Quantitative researchTopic: Your choice but recommend choosing a topic that is in the same family as your expected dissertation topic in order to explore what is out thereNo hard word counts or page r

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  • Quantitative research paper
  • Topic: Your choice but recommend choosing a topic that is in the same family as your expected dissertation topic in order to explore what is out there
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  • Introduction/Background:  Provide context for the research article.  What led the author(s) to write the piece? What key concepts were explored? Were there weaknesses in prior research that led the author to the current hypothesis or research question?
  • Methodology:  Describe how the data was gathered and analyzed.  What research questions or hypotheses were the researcher trying to explore? What statistical analysis was used?
  • Study Findings and Results:  What were the major findings from the study? Were there any limitations?
  • Conclusions:  Evaluate the article in terms of significance, research methods, readability and the implications of the results.  Does the piece lead into further study? Are there different methods you would have chosen based on what you read? What are the strengths and weaknesses of the article in terms of statistical analysis and application? (This is where a large part of the rubric is covered.)
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Quantitative researchTopic: Your choice but recommend choosing a topic that is in the same family as your expected dissertation topic in order to explore what is out thereNo hard word counts or page r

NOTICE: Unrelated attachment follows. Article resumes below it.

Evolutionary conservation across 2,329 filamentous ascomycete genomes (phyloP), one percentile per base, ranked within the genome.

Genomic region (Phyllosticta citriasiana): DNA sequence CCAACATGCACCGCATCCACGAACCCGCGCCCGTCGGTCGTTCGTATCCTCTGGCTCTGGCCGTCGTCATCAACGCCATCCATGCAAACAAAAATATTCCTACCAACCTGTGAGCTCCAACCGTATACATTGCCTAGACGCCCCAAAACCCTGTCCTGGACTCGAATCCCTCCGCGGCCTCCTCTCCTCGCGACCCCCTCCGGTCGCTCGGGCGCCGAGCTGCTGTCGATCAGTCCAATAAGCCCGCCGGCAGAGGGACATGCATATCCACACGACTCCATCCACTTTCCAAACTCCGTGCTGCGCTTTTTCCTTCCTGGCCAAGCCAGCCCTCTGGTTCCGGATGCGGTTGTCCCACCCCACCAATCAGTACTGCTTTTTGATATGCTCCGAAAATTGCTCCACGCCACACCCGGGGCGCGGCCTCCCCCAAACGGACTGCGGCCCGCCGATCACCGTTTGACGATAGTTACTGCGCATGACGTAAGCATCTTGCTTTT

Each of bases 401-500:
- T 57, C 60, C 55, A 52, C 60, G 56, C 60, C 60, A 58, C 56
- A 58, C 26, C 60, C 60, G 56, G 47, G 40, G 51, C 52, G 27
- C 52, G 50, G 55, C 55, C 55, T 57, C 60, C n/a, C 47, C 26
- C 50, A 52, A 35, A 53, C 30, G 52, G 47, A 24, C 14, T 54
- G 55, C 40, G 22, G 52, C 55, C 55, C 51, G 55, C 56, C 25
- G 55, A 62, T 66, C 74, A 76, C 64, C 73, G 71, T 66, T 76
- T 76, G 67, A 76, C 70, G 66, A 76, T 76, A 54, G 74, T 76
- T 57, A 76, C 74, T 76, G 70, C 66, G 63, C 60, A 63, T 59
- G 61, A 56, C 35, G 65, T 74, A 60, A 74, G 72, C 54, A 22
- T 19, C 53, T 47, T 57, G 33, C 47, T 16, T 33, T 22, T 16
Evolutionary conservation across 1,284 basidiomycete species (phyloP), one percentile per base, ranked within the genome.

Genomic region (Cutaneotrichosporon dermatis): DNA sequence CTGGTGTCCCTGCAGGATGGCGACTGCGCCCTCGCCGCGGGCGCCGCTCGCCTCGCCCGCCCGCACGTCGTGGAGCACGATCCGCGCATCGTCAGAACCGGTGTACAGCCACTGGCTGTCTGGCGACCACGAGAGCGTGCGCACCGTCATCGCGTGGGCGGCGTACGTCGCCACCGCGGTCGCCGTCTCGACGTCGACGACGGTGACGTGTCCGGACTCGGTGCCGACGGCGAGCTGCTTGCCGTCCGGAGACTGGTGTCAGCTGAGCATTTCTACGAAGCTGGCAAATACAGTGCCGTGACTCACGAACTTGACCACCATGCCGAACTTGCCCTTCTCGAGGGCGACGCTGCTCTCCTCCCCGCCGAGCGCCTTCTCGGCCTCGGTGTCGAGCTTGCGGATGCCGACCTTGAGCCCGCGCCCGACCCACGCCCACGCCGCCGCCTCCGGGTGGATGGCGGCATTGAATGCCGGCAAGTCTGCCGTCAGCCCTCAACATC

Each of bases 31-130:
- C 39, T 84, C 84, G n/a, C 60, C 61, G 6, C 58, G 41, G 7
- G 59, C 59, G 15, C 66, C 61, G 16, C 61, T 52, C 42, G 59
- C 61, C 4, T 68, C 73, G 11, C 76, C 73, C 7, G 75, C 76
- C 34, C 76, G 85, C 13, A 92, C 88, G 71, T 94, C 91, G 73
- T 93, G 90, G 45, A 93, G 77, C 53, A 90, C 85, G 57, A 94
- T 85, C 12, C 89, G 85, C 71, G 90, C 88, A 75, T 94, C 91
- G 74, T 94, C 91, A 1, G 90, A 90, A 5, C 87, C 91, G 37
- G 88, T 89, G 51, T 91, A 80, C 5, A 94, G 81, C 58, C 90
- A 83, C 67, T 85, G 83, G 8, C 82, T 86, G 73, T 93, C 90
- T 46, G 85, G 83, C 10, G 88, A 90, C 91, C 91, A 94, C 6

TEACHING QUANTITATIVE COURSES ONLINE: ARE LEARNING TOOLS OFFERED BY PUBLISHERS EFFECTIVE? Mohammad Ahmadi, University of Tennessee-Chattanooga Parthasarati Dileepan, University of Tennessee-Chattanooga Kathleen Wheatley, University of Tennessee-Chattanooga ABSTRACT In recent years, online teaching has become extremely popular. Most institutions of higher learning are offering online courses in almost every field of study. Teaching any course online is challenging, but teaching quantitative courses, such as operations management, management science, statistics, and others, have added a more challenging dimension to online teaching. Publishers have been assisting professors of quantitative methods courses by developing various teaching and evaluation tools. This study explores one such publisher’s tool, Quiz Me Mastery Points, of Pearson’s MyOmLab. The performance of students on their examinations and the Mastery Points they earned through the Quiz Me feature were compared, and it was determined that there was a significant correlation between the two. Keywords: Online teaching, Quantitative courses, Quiz Me Mastery Points, MyOmLab INTRODUCTION In the last decade online teaching and learning has become the norm in many institutions of higher learning. Numerous institutions are offering online courses both nationally and internationally. The Online Consortium tracks online education in the Unites States and releases an annual report entitled The Online Report Card. The most recently released report (Allen & Seaman, 2016) showed there were more than 5.8 million students in the United States enrolled in one or more online courses in the fall of 2014. This constitutes 28.4% of all student enrollment. The report further stated that many academic leaders (63.31% in 2015) strongly believe online learning is a critical component of their long-term strategy. It also stated that 77.14% of the chief academic officers in 2015 rated the learning outcome of online education as good as or better than face-to-face. However, an alarming finding was that only 29.1% of the chief academic officers believed their faculty accepted the value and legitimacy of online education. These findings, along with historic trends, reveal a mismatch between the growth in student demand for online course offerings and the hesitancy of faculty to buy into the efficacy of online teaching. Reconciling this mismatch is critical to realizing the full potential of the online classes that the students are increasingly expecting. Data were collected from students in an online MBA program (Kim, Liu, & Bonk, 2005) through semistructured, one-on-one interviews, surveys, and in-person focus group interviews. It was deter- mined that over 70% of those surveyed described their online learning experience in a positive manner, and about 93% of the respondents were satisfied with the quality of their online courses. A study that conducted one-on-one interviews with fifteen experienced e-learning instructors (Bailey & Ca rd , 20 09) ident i fied eig ht ef fect ive ped agog ical practices for effective online teaching: fostering relationships, engagement, timeliness, communic- JOURNAL OF EDUCATORS ONLINE ation, organization, tech-nology, flexibility, and high expectations. The challenge of understanding and integrating these eight facets of effective online teaching was a possible reason for the hesitancy within the ranks of the faculty to embrace online teaching (Allen & Seaman, 2016). Two key obstacles for effectively teaching an online class were identified as meeting the student’s core educational needs and maintaining a sense of teaching presence (Carliner & Shank, 2016). To meet students’ core needs, instructors must draw on a variety of tools and strategies, which various textbook publishers are increasingly offering. Among them are MyLab by Pearson, MindTap by Cengage, and Wiley Plus. Effective use of these tools can bridge the gap between student expectations and the hesitancy of faculty to meet the core needs of students. This paper explores and evaluates the Quiz Me Mastery Points of Pearson MyOmLab and determines whether this feature can bridge the gap between faculty hesitation and student demand for online offerings. We studied students’ performances on tests and the Mastery Points they earned through the Quiz Me feature and found that there is a significant correlation between the two. First, we present a comprehensive review of the current literature that deals with various challenges faced by online course offerings and what pedagogical responses were likely to be successful. Then, in the methodology of the study we investigate the performance of 174 students over four semesters (3,000 individual assessment scores). Next, we give the results of the analysis and we identify factors that improve or do not have an impact upon student performance. Finally, we propose possible avenues for future research. LITERATURE REVIEW In recent years, blended teaching and learning, which includes online versus face-to-face, has grown immensely; yet, the literature is not as abundant as one would expect. Not only has learning been under scrutiny, but some studies have focused on other students’ and teachers’ viewpoints such as satisfaction, performance, professor-student interaction, and a host of other facets of teaching and learning. Smith and Bryant ( 2 0 0 9 ) o b s e r v e d t h e p a u c i t y o f l i t e r a t u r e o n t e a c h i n g case-based statistics classes and offer useful tips for guiding online discussions. Dotterweich and Rochelle (2012) also lamented the paucity of research examining student characteristics and factors leading to successful outcomes. They studied three modes of delivery (online, instructional television, and traditional classroom) with three groups of students with similar GPAs prior to taking their statistics courses. They found online students were significantly older and more likely to repeat the course and have earned more credit hours prior to enrolling. They also found that GPA and percentage of absences were highly significant predictors of course performance. On the suitability of online delivery for quantitative business courses, specifically business statistics and management science, research findings suggest that features involving professor-student interaction are the most useful, features promoting student-student interaction are the least useful and discussion forums are of limited value in learning quantitative content (Sebastianelli & Tamimi, 2011). Katz and Yablon (2003) examined students’ academic performance in a required first-year university internet-based Introduction to Statistics course and the psychopedagogical variables that contributed to students’ online learning as compared to the learning of students who participated in a traditional lecture-based course. They found no difference in the performance levels achieved by students of the two groups. In addition, they found that participation in the online course improved psychopedagogical attitudes towards online learning despite the initial misgivings of the participants in. A meta-analysis of performance differences between online and face-to-face undergraduate economics courses in the United States (Sohn and Romal, 2015) found statistically significant and stronger performances for face-to-face instruction. Further, the study found older/mature online instruction enrollees perfor med better. Concerning satisfaction, a survey of students of an online statistics course found positive satisfaction with a mean of 4.00 in a five- point Likert-scale (Al-Asfour, 2012). The study d e m o n s t r a t e d t h a t s t u d e n t s we r e s a t i s fi e d w i t h o n l i n e instructions, communications, and assessments. On the question of students’ perceptions of online homework assignments, a study of an introductory finance class discovered that, in general, students preferred online homework JOURNAL OF EDUCATORS ONLINE to traditional homework. The study further determined that students found that the homework assignments increased their understanding of the material and graduate students reported a higher level of satisfaction than did undergraduates (Smolira, 2008). Law, Sek, Ng, Goh, & Tay (2012) examined students’ perceptions of the use of the Pearson’s online learning platform MyMathLab as a supplementary tool in conducting assignment and assessment in a mathematics course and found that overall the st udents were satisfied with the use of the MyMathLab platform. Alrushiedat and Olfman (2013) conducted a field experiment that explored the potential benefits of asynchronous online discussions for business statistics classes and found they facilitated more and better-quality participation and engagement for undergraduates. Walstrom (2014) compared the performance and satisfaction of over 220 students enrolled in a traditional face-to-face class and over 300 students in an online class while migrating an Electronic Business Management course from a traditional face-to-face delivery to an online delivery across a six-and-a-half-year period. The comparison revealed that student performance and satisfaction remained mostly consistent across delivery methods. Nicholson and Nicholson (2010) surveyed student and faculty perceptions of using streaming video for teaching students Microsoft Excel and Access skills in an introductory management information systems course. The results from the survey showed that the use of a multimedia component to convey course material provided benefits to students in the form of greater satisfaction with the learning process, a greater understanding of the material, as well as a reduction in the effort required to complete homework assignments. They further reported that the instructors experienced a marked reduction in visits from students who required additional exposure to previously covered material, a decrease in prep time during subsequent semesters, and seamless portability to online learning contexts. Fuller and Bail (2011), using an action research model, described the outcomes of an interactive team-teaching model while teaching an online graduate-level disaster research and statistics course during a span of five semesters. They reviewed instructor reflective logs and student responses to the team-teaching model and found that there was a positive benefit in developing synergy in content and pedagogies, continued instructor learning, and continuous reflection on instructional design. They further found that the immediacy of feedback and the added access and clarity of the team-teaching process resulted in students reporting a greater understanding of the research and statistical process. Hegeman (2015) examined whether student performance in an online College Algebra course could be improved if instructor-generated video lectures were used instead of publisher-generated educational resources. The study involved a College Algebra course that used all the publisher-generated educational resources and another course in which students completed instructor-generated guided note-taking sheets while watching instructor- generated video lectures with publisher-generated learning aids available as supplemental resources. The results of this study showed that strategically placing instructor-generated content improved student performance significantly on both online and handwritten assessments. The effectiveness of the videoconferencing software Blackboard Collaborate for carrying out instruction at the college level to students attending classes synchronously at multiple locations was evaluated by Tonsmann (2014) and found to be an effective method for educating students at a distance. A multiple regression analysis used a dataset that included over 5,000 courses taught by over 100 faculty members over a period of ten academic terms at a large, public, four-year university (Cavanaugh & Jacquemin, 2015). This study revealed a statistical difference among course formats that amounted to a negligible difference of less than 0.07 GPA points on a four-point scale. The authors further found an interaction between course type and student GPA, indicating that students with higher GPAs performed even better in online courses. Alternatively, struggling students performed worse when taking courses in an online format compared to a face-to-face format. Pena-Sanchez (2009) examined whether the course delivery method, online or face-to-face, and gender affected academic progress. Through chi-square tests, it was found that the population proportion of successful students in a course of J Business Statistics did not depend on their gender or the delivery mode of the class. Wiechowski and Washburn (2014) studied more than 3,000 end-of-semester course evaluations collected from 171 finance and economics courses in the 2010-2011 academic year. They reported that the online and blended courses had a stronger relationship with high course satisfaction than did face-to-face courses. Further, they stated that there wa s no sig n i fica nt relat ion sh ip fou nd a mong st ude nt learning outcomes and the mode of course delivery. Peng (2015) used an ordinary least squares regression model to analyze a sample of 206 students during the period from 2008 to 2012 and found that significant predictors of student performance were age, major, degree obtained, and the number of hours a student worked but not the choice of a more readable textbook. Calafiore and Damianov (2011) used the online tracking feature in Blackboard (Campus Edition) to retrieve the real time that each student spent in the course for the entire semester and to analyze the impact of time spent online, prior grade point average (GPA), and other demographic characteristics of students on their final grades. They found that both time and GPA were significant determinants of the final grade. Chen, Jones, and Moreland (2010) surveyed students in online and traditional classroom sections of an intermediate-level cost accounting course on several items related to instruction and learning outcomes. Then, they compared the student examination performance in the two types of sections. They found that both learning environments generally had similar ratings. However, where there was a difference, the satisfaction level of students in the traditional classroom was higher. Furthermore, they stated that the examination performance for 14 of 18 topic areas were similar with the traditional method producing better comprehension in three of the remaining four areas. METHODOLOGY The opportunities thrown open by the increasing popularity of online courses comes with difficult challenges. They include technical challenges such as mastering software platforms for content delivery, interacting with students, online content delivery, participation, assessment, learning style, time management, and motivation. There are technical solutions for many of these challenge and publishers offer learning platforms for popular textbooks. Quantitative courses present tough challenges when they are offered online. Mastering quantitative aspects of problem solving is critical. Publisher online platforms have modules that provide the opportunity for students to practice and master concepts before taking tests. Pearson’s MyOmLab platform includes several tools that can be used for practice and learning concepts as well as assessments. They include Practice, QuizMe, Homework, Quiz, and Test. As students work on each section of the chapters of the textbook and achieve a minimum score in a combination of assessment tools set by the instructor, the students earn a Mastery Point. In this study, three tools were used: Practice, QuizMe, and Chapter tests. Students can learn concepts and problem-solving skills by using the practice tool, which allows students to seek help from a variety of sources including reaching out to the instructor. The QuizMe tool allows students to self-test at the level of mastery achieved by using the practice tool. In this study, we set the minimum threshold of 80% in the QuizMe for students to earn the Mastery Points associated with the section. If a student failed to achieve the minimum score, she or he could go back to Practice and then retake the QuizMe until earning the Mastery point. In as much as students can seek help while using Practice and repeat QuizMe unlimited times, Mastery Points earned had half the weight of chapter tests that were similar in content, but students could not receive any help and had only two attempts with the higher of the two grades recorded. One of the research questions we faced was whether this process of earning Mastery Points with unlimited trials of Practice and QuizMe was helping student performance as measured by chapter tests. Further, we had both undergraduate and graduate classes in the pool of classes for which we gathered data (further described in the next section). Therefore, we formulated the following four hy potheses: Hypothesis 1: H0: The Mastery Score in a given chapter does not have any effect on the test score in the corresponding chapter. JOURNAL OF EDUCATORS ONLINE HA: The higher the Mastery Score in a given chapter the higher the test score will be in the corresponding chapter. Hypothesis 2: H0: The time spent earning Mastery Score in a given chapter does not have any effect on the test score in the corresponding chapter. HA: The higher the time spent earning Mastery Score in a given chapter the higher the test score earned in the corresponding chapter. Hypothesis 3: H0: The average chapter test scores for graduate students are the same as the corresponding average for undergraduate students. HA : The average chapter test scores for graduate students are higher than the corresponding average for undergraduate students. Hypothesis 4: H0: There is no interaction effect between course level and Mastery Score earned on the average chapter test scores. HA: There is an interaction effect between course level and Mastery Score earned on the average chapter test scores. THE DATA We chose Operations Management at the undergraduate level and Production and Operations Management at the graduate level. While there were significant differences in the range and coverage of topics between the undergraduate and graduate classes, we identified nine core chapters that were common to both levels of classes. They are given in Table 1. Table 1. Chapters Common to OM and POM Our study included 174 students over a period of four semesters. For each of the 174 students, data were collected on five variables for each of the nine chapters listed in Table 1. These variables are shown in Table 2. Note the Mastery Score recorded was the percentage of total mastery points available for the given chapter. Similarly, the test scores were converted to a 100-point scale for consistency. Table 2. Variables for the Nine Chapters THE RESULTS The summary of results is presented in Table 3. Figure 1 shows a scatter plot of average chapter Mastery Score of individual students against their respective average test score. The graduate student scores are plotted with ● and the undergraduate student scores are plotted with *. The scatter plot shows a positive relationship between the level of mastery achieved and test score. Further, there is a clear separation of average scores between the graduate and undergraduate students. Table 3. Average Mastery and Test Scores Chapter Description Mastery Points 1Productivity 10 2 Project Management 10 3 Forecasting 7 4 Managing Quality 6 5 Statistical Process Control 3 6 Inventory Management 7 7 Aggregate Planning 7 8 Materials Requirement Planning 8 9 Scheduling 7 VariableDescription Variable Course levelGraduate or Undergraduate Course level Chapter Assessment chapter Chapter Mastery Score Percentage of subsections of the chapter mastered Mastery Score Mastery Time Time spent mastering the chapter Mastery Time Te s t S c o r e Test score (0–100) Te s t S c o r e Variable Description Variable Course level Graduate or Undergraduate Course level Chapter Assessment chapter Chapter Mastery Score Percentage of subsections of the chapter mastered Mastery Score Chapter Graduate Mastery Score Undergraduate Test Score Productivity 98.4694.44 Project Management 96.2790.80 Forecasting 91.8993.13 Managing Quality 98.8393.64 Statistical Process Control 85.458 7. 4 2 Inventory Management 90.5681.49 Aggregate Planning 92.9892.87 Materials Requirement Planning 94.088 7.17 JOURNAL OF EDUCATORS ONLINE Figure 2 shows the chapterwise average of all the student’s scores as a scatter plot. The positive relationship between the level of mastery achieved and the test score as well as the separation between graduate and undergraduate students is evident in this plot as well. Finally, we ran a regression with individual chapterwise test scores as the dependent variable and Course level, Mastery Score, and Mastery Time as the three independent variables. The overall regression results are shown in Table 4, and the results of individual and interaction effects are shown in Table 5. Table 4. Results of Overall Regression Analysis of Variance Source DFSum of Squares Mean Square F Value Pr > F Model 4129783 32446174.81<.0001 Error 1427264854 185.60 Corrected Total 1431394637 Table 5.Results of Individual and Interaction Effects The results in Table 4 show that the regression between the chapter test scores as the dependent variable and the three main effect variables and one interaction effect variable as predictor is significant. Table 5 shows some interesting results and based on these results, three of the four hypotheses stated earlier were rejected and one was not rejected. These hypothesis test conclusions are discussed b e l o w. Hypothesis 1: Since the p-value for the main effect Mastery Score earned was less than 0.0001, the null hypothesis was rejected, and we concluded the Mastery Score earned was a significant predictor of chapter test scores earned. The estimated regression coefficient of 0.4456 indicated an estimated increase of almost ½ point for the chapter test score earned for every additional Mastery Score earned. Hypothesis 2: Since the p-value for the main effect time spent earning the Mastery Scores was 0.3687, the null hypothesis was not rejected. Therefore, we concluded there was no evidence found in the data that the time spent earning the Mastery Scores was a significant factor in predicting the earned chapter test score. Hypothesis 3: Since the p-value for the main effect Course Level was less than 0.0001, the null hypothesis was rejected, and we concluded that the course level was a significant predictor of the earned chapter test score. The estimated regression coefficient of 25.8375 indicated that the graduate students on average were expected Figure 1. Average scores of individual students Figure 2. Chapterwise average score Variable Intercept 142.8999 1.7555224.44<.0001 Mastery Score 10.4456 0.02043 21.33<.0001 Time spent earning Mastery Score 1 0.0021 0.00236 0.900.3687 Course level (Graduate) 125.8375 4.39389 5.88<.0001 JOURNAL OF EDUCATORS ONLINE to score a whopping 25 points more than the undergraduate students. Hypothesis 4: Since the p-value for the interaction effect between Course Level Interaction and Mastery Score earned was less than 0.0001, the null hypothesis was rejected; and we concluded the interaction between the course level and Mastery Score earned was a significant predictor of chapter test score earned. The estimated regression coefficient value of -0.2092 revealed, interestingly, that the undergraduate students benefited more from earning more Mastery Scores than the graduate students. DISCUSSION The result of the first hypothesis was expected. The process of earning Mastery Score resulted in students spending more time with practice questions and, as a result, the students achieved a better understanding of concepts tested in the chapter tests, and, therefore, scored higher. This result reveals a potential predictor of performance in addition to GPA, as found by Dotterweich and Ro ch el le (2 012). The result of the second hypothesis, namely the time spent earning the Mastery Scores, was not significant and may seem counter intuitive. However, the time recorded by the MyOMLab system is the duration of time the students were connected to the online tool, which may not be the same as the time actually spent working on earning Mastery Scores. It may have included idle time when students took a break or failed to log off after completing the task. Therefore, it was very likely that the time recorded by the system was not the accurate measure of time students actually spent working on earning the Mastery Scores, and this inaccuracy may have contributed to the conclusion that it was not a significant factor in estimating chapter test score earned. In any case, even if the length of time spent was not a significant factor in determining the chapter test score earned, the conclusion of Hypothesis 1 showed that earning Mastery Score was a significant factor. While the conclusion of Hypothesis 3, which showed that graduate students scored higher on chapter tests than undergraduate students, was not surprising, the magnitude of the difference was. The level of commitment and dedication of a graduate student were likely reasons for this. Another possible reason for this disparity was that the online format for quantitative courses were more suitable for graduate students than undergraduate students. This needs further research to confirm. The conclusion of Hypothesis 4 revealed an intriguing insight. The regression slope coefficient for the interaction term between course level (1 = Graduate, 0 = Undergraduate) and Mastery Score earned showed that the higher the Mastery Score the undergraduates had, the higher their test scores were relative to the graduate students (all other factors held constant). If one of the reasons we speculated for the conclusion of Hypothesis 3, namely, that quantitative courses in online format were less suitable for undergraduate students than graduate students was true, then one possible mitigation strategy was to encourage students to earn more Mastery Scores. This may be achieved by setting a higher standard for earning the Mastery Score than the 80% we used or by using higher weightage for Mastery Scores in the final grade. CONCLUSION Over the last decade, online course delivery has seen a remarkable growth. Studies show that the demand for online offerings will continue to grow. While the flexibility they offer is very attractive to students, instructors are hesitant to embrace them fully. One of the factors for this hesitancy is the uncertainty with respect to which strategies and tools instructors can use that will benefit students and help them to succeed in mastering course objectives. This study demonstrated the practicality of tools such as Practice and Quiz Me of the Pearson MyLab platform. In addition, such publisher-developed online tools can help bridge the gap in performance between online and face- to-face undergraduate economics courses in the United States that Sohn and Romal (2015) found. We found that the time spent earning the Mastery Scores was not a significant factor for students to improve their chapter test scores; however, it was very likely that MyOmLab overstated the time spent by students earning the Mastery Scores. The time reported by MyOmLab was the duration of time a student was connected to the system, which may have been longer than the actual time spent working because students may take breaks or, in some instances, students may not terminate the session after completing their work. Therefore, JOURNAL OF EDUCATORS ONLINE we cannot be certain that time spent was not a significant factor. Finally, in this study, the students were not required to earn the Mastery Score before attempting the corresponding chapter test, though most students do. Whether requiring students to earn the Mastery Score before attempting the corresponding chapter test will have a significant effect on student performance in chapter tests is a topic for future research. J REFERENCES Al-Asfour, A. (2012). Examining student satisfaction of online statistics courses. Journal of College Teaching & Learning (Online), 9(1), 33–38. Allen, I. E., & Seaman, J. (2016). Online Report Card: Tracking Online Education in the United States. Babson Park, MA: Babson Survey Research Group. Alrushiedat, N., & Olfman, L. (2013). Aiding participation and engagement in a blended learning environment. Journal of Information Systems Education, 24(2), 133–145. Bailey, C. J., & Card, K. A. (2009). Effective pedagogical practices for online teaching: Perception of experienced instructors. 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Online, instructional television and traditional delivery: Student characteristics and success factors in business statistics. American Journal of Business Education, 5(2), 129–138. Fuller, R. G., & Bail, J. (2011). Team teaching in the online graduate environment: Collaborative instruction. International Journal of Information and Communication Technology Education (IJICTE), 7(4), 72–83. doi:10.4018/jicte.2011100107 Hegeman, J. S. (2015). Using instructor-generated video lectures in online mathematics courses improves student learning. Online Learning, 19(3), 70–87. Katz, Y. J., & Yablon, Y. B. (2003). Online university learning: cognitive and affective perspectives. Campus-Wide Information Systems, 20(2), 48–54. doi:10.1108/10650740310467745 Kim, K. J., Liu, S., & Bonk, C. J. (2005). Online MBA students’ perceptions of online learning: Benefits, challenges, and suggestions. The Internet and Higher Education, 8(4), 335 –344. doi:10.1016/j.iheduc.2005.09.005 Law, C. Y., Sek, Y. 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(2009). Managing case discussions in introductory business statistics classes: Practical approaches for instructors. The American Statistician, 63(4), 348–355. doi:10.1198/tast.2009.09053 Smolira, J. C. (2008). Student perceptions of online homework in introductory finance courses. Journal of Education for Business, 84(2), 90–95. doi:10.3200/JOEB.84.2.90-95 Sohn, K., & Romal, J. B. (2015). Meta-analysis of student performance in micro and macro economics: Online vs. face- to-face instruction. Journal of Applied Business & Economics, 17(2), 42– 51. Tonsmann, G. (2014). A study of the effectiveness of Blackboard Collaborate for conducting synchronous courses at multiple locations. InSight: A Journal of Scholarly Teaching, 9, 54– 63. Walstrom, K. A. (2014). Lessons learned from migrating to an online electronic business management course. Journal of Information Systems Education, 25(2), 137–147. Wiechowski, L., & Washburn, T. L. (2014). 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